Driving growth in a disrupted world: lessons from LISW Conference
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Driving growth in a disrupted world: lessons from LISW Conference

By Ilaria Grasso Macola 21 Sep 2021

Experts at the London International Shipping Week Conference debated some of the biggest issues that have affected and will affect shipping. From Covid-19 disruptions to positive changes and future challenges, here’s what we learnt.

Driving growth in a disrupted world: lessons from LISW Conference
Published in August, Allianz’s Safety & Shipping Review 2021 provides an insight into the global shipping industry. Credit: Syaibatul Hamdi.

International Shipping Week (LISW) Conference took place on 15 September and saw some of the maritime industry’s biggest stakeholders gather at the International Maritime Organisation’s (IMO) headquarters to talk about issues concerning the sector.

During the eight-hour conference, panellists focused on different topics including the question of seafarers stranded at sea, regulation, COP26 and the pathway to net-zero.

“Ladies and gentlemen, there’s no doubt that we have witnessed immense disruption in the way our world ran over the past 18 months,” said IMO secretary-general Kitack Lim during his inaugural speech. “Nonetheless I am confident that we can drive the growth necessary to support the global economy. Our deliberations over the course of this week will play an important part in shaping the contributions to those efforts.”

The challenges faced by shipping in the last year and a half as well as the potential for opportunities and growth were at the centre of the “Driving growth in a disrupted world” panel, in which maritime and international stakeholders participated.

Here are some lessons they shared.

 

Customer reassurance, crew issues and decarbonisation were the biggest issues of the last 24 months

According to Mediterranean Shipping Company CEO Soren Toft, while the biggest challenge for the industry in 2020 was facing the unpredictability of the Covid-19 pandemic and its consequences, in 2021 his and other companies struggled with instilling in customers the belief that they could get through the situation.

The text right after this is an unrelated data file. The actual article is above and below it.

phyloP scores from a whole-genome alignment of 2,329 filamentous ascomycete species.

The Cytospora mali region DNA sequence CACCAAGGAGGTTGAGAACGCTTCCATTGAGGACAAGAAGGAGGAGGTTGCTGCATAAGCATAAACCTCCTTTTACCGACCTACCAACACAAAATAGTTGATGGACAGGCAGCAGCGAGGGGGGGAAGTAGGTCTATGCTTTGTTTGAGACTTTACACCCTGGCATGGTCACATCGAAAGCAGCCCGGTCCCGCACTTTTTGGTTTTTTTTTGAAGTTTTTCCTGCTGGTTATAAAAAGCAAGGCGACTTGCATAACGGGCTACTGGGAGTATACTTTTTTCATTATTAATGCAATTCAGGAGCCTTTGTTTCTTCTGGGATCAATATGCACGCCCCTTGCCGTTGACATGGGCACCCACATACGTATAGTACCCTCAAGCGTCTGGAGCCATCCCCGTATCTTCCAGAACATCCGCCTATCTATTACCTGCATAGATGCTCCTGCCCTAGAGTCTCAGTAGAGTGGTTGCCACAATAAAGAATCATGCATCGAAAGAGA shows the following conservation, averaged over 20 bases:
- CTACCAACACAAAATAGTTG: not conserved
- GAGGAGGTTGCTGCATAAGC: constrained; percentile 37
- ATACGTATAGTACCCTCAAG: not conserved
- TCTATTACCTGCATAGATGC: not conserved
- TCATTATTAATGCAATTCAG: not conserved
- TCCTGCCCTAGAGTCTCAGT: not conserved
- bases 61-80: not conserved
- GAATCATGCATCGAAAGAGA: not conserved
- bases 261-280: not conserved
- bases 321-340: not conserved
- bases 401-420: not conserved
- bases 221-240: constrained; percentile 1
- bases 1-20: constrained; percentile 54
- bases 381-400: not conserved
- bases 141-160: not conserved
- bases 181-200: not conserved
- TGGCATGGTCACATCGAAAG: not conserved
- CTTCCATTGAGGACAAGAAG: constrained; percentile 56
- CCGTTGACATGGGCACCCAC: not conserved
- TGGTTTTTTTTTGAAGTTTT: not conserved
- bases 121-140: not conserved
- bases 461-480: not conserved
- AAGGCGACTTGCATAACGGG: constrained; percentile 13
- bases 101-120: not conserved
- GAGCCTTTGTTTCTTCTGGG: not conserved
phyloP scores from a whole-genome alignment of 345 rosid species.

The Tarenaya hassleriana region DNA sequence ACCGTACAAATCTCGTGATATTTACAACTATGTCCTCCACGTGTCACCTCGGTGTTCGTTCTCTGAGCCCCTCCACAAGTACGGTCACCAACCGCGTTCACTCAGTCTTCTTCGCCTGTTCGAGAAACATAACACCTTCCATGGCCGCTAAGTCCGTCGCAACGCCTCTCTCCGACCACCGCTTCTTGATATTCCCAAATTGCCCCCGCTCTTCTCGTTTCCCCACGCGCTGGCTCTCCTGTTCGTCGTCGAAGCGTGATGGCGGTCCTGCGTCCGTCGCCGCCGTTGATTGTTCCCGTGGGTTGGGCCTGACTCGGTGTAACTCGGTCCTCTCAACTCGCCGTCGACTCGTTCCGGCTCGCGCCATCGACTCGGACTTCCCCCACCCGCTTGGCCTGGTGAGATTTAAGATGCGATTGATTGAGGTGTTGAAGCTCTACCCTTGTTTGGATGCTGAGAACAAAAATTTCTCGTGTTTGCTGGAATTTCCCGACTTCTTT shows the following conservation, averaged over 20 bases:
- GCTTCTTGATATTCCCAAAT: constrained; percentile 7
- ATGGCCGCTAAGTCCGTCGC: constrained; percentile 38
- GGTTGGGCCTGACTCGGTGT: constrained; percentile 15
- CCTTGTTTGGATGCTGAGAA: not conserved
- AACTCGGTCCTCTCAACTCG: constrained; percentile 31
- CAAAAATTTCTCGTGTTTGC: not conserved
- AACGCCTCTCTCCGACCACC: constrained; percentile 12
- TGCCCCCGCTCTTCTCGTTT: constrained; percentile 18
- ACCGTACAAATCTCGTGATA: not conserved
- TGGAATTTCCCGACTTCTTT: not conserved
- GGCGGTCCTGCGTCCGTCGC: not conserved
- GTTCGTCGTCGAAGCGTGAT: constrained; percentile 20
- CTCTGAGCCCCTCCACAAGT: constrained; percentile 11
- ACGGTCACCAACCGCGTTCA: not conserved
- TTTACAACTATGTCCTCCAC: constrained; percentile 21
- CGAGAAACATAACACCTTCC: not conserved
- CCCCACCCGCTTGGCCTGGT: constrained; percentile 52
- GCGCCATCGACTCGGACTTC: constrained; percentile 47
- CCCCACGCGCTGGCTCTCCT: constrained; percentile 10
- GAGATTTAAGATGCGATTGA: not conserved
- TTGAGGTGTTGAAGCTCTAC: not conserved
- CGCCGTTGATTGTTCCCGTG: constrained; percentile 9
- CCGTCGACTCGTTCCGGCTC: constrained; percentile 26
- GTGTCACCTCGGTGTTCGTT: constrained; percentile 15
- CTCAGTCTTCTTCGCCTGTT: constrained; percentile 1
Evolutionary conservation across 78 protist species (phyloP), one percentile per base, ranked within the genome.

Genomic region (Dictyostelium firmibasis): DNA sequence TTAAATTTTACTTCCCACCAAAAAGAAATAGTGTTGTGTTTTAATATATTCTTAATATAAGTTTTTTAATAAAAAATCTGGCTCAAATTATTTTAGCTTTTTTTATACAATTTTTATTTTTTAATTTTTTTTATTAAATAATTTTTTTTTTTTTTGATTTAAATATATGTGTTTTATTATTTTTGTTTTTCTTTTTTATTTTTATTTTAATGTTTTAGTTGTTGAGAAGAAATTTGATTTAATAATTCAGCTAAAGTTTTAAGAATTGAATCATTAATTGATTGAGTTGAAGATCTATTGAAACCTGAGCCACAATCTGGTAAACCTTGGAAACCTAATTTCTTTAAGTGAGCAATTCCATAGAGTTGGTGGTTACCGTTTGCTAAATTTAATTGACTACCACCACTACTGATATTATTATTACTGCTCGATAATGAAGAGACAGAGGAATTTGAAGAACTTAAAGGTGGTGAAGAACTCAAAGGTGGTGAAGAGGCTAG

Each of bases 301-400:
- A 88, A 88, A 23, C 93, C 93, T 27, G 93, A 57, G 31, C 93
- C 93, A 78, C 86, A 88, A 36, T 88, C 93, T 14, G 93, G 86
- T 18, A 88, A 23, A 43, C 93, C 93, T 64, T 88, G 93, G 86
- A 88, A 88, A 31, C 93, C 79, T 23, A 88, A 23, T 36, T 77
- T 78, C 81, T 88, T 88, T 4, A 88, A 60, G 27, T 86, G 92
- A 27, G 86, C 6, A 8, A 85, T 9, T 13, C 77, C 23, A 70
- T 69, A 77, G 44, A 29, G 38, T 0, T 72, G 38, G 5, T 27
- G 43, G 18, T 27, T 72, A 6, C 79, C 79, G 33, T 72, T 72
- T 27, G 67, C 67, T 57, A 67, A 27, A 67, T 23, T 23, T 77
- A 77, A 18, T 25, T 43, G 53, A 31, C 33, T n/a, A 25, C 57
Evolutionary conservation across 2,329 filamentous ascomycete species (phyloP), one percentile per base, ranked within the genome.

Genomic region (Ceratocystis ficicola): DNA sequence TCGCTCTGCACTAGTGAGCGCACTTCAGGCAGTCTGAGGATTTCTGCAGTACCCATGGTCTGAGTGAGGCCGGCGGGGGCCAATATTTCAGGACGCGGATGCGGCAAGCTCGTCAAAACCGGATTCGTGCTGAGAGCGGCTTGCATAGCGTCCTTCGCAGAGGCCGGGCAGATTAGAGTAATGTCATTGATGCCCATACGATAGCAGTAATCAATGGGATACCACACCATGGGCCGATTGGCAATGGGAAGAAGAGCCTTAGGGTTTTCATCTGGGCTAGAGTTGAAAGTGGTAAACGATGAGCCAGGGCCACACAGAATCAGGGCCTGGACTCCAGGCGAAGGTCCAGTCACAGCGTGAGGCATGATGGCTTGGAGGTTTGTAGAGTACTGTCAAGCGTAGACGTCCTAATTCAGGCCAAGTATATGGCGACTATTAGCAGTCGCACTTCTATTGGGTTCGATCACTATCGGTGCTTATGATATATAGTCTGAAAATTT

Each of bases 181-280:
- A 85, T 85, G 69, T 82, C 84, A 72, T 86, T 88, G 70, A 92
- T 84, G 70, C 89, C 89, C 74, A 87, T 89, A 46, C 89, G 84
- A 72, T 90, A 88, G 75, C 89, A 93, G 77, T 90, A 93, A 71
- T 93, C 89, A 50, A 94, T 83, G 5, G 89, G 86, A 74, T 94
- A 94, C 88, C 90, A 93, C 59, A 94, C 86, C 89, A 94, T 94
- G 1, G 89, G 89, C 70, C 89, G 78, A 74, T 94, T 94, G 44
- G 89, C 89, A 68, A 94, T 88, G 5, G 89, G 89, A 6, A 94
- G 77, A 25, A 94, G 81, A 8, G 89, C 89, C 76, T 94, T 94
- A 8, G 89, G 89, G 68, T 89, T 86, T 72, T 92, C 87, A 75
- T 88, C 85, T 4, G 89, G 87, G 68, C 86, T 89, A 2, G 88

“Our people and our customers are inundated with problems and we are trying to solve them but [this] is leading to stress, long working hours and questioning if we can really make it,” he said. “I think that keeping a perspective at the same time we have this massive disruption is one of the biggest challenges because we have to be agile.”

In addition to listening to its customers and reassuring them, Toft also explained that the industry needs to explain its role as a force for good to the general public and digitise itself, especially if it wants to attract young talent.

For International Labour Organisation (ILO) director-general Guy Ryder as well as for Lim, safeguarding the welfare of seafarers was the biggest hardship for the industry, not only because it was difficult at the organisation level to organise policy processes but also because conventions were not applied in the way they should have been.

“Many governments [stated that] it was a case of force majeure, that it was materially impossible for some of the conditions of the Maritime Labour Convention to be applied,” said Ryder. “We didn’t swallow that argument in all cases, as we think that in many cases governments were falling short quite considerably under their obligations.”

Seafarers were also a major concern for Inmarsat CEO Rajeev Suri, especially when it came to helping crews remain connected with their families. “Our task was to ensure that our technologies played a vital role in keeping them connected,” he added. “So we worked hard to reduce the financial and technical burden of connecting them, launching a series of initiatives of free and discounted calling, health monitoring application and training and safety.”